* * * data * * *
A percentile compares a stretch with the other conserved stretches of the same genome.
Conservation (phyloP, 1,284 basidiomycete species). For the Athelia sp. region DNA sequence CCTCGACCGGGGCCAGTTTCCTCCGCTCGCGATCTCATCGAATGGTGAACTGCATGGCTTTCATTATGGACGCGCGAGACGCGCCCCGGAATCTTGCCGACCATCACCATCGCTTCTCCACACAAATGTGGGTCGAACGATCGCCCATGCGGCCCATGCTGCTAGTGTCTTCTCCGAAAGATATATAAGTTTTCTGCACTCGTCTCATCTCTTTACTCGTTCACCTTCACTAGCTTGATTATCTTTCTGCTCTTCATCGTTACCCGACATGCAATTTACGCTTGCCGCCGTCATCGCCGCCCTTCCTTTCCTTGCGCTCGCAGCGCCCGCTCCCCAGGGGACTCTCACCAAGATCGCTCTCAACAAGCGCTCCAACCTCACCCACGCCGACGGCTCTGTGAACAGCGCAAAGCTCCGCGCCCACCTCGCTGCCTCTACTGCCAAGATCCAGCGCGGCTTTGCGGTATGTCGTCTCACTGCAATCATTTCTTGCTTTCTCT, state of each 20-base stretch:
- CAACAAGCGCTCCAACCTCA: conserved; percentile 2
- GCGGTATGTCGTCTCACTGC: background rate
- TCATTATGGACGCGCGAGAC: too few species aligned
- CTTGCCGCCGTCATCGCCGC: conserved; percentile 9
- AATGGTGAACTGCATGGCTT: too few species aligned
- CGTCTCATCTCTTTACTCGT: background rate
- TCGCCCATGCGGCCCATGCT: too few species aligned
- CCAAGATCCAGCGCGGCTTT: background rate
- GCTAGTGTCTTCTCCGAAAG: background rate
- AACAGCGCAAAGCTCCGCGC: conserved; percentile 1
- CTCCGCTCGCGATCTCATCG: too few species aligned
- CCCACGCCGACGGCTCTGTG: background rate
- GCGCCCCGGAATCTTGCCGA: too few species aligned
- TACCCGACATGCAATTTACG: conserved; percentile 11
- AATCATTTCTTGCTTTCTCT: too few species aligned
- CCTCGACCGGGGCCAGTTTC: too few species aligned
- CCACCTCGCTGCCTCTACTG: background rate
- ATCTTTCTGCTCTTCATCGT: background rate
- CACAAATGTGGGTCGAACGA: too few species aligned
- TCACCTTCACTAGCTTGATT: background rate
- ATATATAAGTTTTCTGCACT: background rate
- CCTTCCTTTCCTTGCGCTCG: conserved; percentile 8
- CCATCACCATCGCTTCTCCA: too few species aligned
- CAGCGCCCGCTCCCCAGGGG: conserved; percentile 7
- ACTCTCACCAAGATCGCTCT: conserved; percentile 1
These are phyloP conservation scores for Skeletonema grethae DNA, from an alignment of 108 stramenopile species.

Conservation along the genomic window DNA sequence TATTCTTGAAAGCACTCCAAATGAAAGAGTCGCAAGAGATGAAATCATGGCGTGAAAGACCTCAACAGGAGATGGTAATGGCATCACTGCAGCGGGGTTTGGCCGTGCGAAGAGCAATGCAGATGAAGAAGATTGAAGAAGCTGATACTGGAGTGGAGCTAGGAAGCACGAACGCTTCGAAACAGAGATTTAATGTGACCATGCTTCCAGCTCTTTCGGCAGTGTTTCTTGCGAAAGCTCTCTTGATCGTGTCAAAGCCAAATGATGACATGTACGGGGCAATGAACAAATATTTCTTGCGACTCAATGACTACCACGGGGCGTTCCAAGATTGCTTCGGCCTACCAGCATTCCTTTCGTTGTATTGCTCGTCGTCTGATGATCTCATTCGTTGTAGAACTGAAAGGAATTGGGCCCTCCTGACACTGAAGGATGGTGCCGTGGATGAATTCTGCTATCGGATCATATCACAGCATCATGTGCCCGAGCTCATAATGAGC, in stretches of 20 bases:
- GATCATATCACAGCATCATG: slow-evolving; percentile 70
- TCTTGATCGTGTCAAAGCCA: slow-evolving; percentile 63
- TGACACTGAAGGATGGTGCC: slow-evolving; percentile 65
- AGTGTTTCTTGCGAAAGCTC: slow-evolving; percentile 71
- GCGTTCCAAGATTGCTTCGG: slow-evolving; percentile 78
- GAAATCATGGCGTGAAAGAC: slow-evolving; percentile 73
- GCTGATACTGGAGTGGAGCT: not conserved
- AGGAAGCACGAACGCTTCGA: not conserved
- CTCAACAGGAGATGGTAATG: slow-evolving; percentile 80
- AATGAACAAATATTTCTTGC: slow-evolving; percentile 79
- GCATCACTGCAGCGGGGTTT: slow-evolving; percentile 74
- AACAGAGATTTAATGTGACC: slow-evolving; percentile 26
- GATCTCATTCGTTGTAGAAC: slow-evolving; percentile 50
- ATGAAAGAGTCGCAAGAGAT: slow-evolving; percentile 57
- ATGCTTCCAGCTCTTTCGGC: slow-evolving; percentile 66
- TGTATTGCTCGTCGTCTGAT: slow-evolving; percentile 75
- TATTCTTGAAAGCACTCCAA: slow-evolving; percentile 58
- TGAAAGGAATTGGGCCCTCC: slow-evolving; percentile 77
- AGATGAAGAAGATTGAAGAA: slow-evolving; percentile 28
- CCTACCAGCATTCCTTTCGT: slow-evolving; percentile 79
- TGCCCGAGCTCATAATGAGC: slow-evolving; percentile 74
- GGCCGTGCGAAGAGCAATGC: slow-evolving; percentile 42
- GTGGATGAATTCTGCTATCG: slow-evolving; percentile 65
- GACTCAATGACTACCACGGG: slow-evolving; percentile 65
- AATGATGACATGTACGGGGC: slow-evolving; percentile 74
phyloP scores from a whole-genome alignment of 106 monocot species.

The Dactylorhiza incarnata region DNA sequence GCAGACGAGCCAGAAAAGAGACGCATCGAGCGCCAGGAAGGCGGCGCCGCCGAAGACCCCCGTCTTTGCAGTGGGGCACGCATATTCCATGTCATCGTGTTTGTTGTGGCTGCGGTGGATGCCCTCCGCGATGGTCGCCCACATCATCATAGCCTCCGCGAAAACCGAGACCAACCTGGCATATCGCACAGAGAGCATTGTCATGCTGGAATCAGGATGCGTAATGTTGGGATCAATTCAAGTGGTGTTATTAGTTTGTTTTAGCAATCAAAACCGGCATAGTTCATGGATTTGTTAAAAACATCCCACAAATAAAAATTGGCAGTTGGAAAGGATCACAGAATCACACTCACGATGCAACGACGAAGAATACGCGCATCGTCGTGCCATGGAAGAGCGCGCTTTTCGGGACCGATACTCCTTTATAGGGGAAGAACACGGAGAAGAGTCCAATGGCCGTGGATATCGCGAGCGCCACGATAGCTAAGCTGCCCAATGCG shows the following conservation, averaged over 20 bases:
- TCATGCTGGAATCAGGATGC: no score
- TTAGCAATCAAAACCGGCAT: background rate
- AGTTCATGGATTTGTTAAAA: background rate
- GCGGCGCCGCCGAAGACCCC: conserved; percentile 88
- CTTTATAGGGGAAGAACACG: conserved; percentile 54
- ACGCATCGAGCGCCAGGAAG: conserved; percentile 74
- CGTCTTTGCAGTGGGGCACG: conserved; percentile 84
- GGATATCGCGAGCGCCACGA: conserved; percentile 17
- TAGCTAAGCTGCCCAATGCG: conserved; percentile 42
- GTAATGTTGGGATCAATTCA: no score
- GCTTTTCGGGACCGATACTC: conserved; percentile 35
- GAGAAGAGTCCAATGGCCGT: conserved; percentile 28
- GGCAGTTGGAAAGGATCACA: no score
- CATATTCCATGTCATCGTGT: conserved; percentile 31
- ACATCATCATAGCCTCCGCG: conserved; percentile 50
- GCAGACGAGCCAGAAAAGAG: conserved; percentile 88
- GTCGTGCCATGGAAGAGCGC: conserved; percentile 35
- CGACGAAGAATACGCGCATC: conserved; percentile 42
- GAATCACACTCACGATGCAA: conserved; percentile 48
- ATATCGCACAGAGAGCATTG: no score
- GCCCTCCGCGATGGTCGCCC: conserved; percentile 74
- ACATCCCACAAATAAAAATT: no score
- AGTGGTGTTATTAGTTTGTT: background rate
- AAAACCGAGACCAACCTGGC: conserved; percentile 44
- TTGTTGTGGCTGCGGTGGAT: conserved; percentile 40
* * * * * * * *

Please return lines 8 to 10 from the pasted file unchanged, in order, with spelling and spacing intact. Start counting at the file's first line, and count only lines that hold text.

- CGTCTCATCTCTTTACTCGT: background rate
- TCGCCCATGCGGCCCATGCT: too few species aligned
- CCAAGATCCAGCGCGGCTTT: background rate